So that’s my take on the Home Tab. But what about New Tab? In a marketplace where every other browser has adopted speed dial, why does Firefox still have a blank (but nonetheless very zen) new tab experience?
In my previous post I argued that under this model new tab should focus primarily on search, on a flashing cursor in the awesome bar awaiting input from the user. I still largely believe that, but there’s a pretty serious caveat, what if the user invoked new tab using their mouse? Odds are they would like to click on a target to go somewhere. Recognition always beats recall, right?
There are three things that I think a lot about with adding targets to the new tab:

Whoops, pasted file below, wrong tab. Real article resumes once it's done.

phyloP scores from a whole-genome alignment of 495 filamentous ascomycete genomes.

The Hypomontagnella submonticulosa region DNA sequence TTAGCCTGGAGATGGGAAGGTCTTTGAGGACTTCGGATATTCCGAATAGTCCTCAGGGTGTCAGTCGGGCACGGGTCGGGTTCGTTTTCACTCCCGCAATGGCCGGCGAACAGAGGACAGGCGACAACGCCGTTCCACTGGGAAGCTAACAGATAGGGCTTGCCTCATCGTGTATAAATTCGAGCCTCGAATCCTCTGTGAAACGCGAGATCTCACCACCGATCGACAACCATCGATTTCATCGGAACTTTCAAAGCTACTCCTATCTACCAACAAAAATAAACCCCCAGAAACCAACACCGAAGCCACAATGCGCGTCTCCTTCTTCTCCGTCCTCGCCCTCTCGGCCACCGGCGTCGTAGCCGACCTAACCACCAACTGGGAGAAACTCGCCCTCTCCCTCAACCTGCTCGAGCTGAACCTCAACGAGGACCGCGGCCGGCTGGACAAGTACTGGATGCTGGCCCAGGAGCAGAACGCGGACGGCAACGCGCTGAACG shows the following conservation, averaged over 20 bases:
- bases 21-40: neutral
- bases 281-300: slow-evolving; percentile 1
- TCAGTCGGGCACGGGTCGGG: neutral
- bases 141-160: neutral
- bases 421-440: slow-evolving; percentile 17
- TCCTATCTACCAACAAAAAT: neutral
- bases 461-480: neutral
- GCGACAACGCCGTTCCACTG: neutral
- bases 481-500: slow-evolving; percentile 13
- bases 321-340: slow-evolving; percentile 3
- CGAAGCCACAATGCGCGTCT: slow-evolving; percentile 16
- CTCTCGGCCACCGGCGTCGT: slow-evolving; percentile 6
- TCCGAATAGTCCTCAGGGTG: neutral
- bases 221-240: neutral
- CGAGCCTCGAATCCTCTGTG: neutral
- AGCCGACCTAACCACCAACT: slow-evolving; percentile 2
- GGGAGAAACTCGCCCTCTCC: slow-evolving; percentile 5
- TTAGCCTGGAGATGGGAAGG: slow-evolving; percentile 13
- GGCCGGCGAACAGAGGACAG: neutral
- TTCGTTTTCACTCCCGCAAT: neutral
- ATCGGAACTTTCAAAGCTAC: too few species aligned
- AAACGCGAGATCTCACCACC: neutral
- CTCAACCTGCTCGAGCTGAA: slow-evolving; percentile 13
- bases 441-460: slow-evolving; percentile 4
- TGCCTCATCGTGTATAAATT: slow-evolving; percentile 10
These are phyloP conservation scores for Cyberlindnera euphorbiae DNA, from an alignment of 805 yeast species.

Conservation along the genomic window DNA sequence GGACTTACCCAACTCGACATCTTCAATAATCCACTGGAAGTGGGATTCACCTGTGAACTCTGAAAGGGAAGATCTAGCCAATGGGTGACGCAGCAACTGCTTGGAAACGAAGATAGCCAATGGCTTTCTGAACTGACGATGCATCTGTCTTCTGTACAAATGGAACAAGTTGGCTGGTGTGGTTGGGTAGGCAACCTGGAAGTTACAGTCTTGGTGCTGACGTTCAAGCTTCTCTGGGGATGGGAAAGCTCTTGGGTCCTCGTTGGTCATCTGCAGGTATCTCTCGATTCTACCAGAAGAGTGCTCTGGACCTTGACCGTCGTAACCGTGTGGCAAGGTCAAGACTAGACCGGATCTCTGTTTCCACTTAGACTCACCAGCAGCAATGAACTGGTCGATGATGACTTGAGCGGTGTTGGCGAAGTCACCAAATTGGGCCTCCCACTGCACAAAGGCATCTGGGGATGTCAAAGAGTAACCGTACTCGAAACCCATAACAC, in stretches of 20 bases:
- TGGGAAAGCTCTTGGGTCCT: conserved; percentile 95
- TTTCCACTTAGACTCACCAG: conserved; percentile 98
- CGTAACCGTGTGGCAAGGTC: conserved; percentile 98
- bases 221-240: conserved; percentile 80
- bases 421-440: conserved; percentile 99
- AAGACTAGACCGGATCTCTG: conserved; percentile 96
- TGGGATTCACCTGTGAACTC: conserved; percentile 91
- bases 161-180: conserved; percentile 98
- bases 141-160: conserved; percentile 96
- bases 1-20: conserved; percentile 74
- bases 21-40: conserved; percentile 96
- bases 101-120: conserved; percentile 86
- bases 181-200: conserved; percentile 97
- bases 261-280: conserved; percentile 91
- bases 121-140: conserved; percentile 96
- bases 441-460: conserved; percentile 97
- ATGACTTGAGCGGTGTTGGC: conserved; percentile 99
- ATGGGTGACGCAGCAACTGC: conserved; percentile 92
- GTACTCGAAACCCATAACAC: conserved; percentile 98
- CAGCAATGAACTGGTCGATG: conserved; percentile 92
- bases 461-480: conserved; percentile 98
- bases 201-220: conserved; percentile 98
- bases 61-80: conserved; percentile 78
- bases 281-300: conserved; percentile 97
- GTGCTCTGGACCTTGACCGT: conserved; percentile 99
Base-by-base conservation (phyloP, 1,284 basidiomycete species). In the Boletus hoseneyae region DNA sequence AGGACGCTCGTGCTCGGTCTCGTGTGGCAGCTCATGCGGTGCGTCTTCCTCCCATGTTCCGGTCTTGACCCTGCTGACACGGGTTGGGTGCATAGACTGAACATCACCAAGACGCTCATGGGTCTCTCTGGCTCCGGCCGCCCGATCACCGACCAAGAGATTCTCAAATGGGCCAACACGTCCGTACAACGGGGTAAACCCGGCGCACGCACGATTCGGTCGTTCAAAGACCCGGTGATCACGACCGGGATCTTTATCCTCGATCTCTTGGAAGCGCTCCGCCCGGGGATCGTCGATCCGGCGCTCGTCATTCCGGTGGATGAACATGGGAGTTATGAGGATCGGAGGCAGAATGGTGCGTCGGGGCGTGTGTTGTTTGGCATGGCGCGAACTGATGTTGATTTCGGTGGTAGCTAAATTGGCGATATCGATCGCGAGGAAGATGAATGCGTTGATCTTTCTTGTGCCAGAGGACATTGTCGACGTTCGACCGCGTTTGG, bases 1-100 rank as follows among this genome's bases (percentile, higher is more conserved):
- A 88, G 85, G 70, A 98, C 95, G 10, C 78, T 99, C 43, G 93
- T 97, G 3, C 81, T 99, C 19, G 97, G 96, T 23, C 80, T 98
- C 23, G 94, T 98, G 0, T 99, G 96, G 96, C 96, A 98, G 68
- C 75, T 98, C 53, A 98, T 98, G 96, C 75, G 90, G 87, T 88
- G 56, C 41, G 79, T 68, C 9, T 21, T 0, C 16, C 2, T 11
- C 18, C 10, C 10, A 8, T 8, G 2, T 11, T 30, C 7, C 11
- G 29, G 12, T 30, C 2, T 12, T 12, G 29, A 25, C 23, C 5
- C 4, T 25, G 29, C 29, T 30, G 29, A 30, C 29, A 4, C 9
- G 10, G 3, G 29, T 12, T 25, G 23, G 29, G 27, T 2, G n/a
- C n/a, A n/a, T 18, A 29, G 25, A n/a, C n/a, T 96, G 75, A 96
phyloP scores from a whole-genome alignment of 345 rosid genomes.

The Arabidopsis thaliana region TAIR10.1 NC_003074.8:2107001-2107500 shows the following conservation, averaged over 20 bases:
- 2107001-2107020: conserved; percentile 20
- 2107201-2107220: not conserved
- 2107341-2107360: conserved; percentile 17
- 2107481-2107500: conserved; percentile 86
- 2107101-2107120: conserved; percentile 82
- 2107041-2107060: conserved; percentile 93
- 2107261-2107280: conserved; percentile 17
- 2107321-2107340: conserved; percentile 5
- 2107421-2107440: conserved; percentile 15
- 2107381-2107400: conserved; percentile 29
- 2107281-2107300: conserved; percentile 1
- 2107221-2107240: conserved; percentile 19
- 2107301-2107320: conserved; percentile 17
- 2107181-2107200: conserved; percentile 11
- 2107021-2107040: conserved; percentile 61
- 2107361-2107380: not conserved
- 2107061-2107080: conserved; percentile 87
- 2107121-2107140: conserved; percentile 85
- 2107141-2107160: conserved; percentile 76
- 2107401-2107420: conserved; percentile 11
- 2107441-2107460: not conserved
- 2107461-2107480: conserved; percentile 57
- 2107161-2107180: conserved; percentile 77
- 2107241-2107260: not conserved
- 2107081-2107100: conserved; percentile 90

1) Increased time on task? This may sound counter intuitive, but one of the downsides of recognition is that you look at each of the targets, and contemplate their existence, and this can slow you down. If you already know where you want to go, introducing alternative options to where you can go will slow you down as you consider them as well. This effect comes into play more significantly if the user’s navigational target isn’t present in the set of available options. If it is in the set, they might be faster because they know what target they are headed towards (both it’s general location and color). Also, if their hand starts on the mouse, they can keep it there and click on their target, so that makes them faster as well. But what are the odds that their target is going to be in the set of available options? This leads us to the second thing that I think about a lot.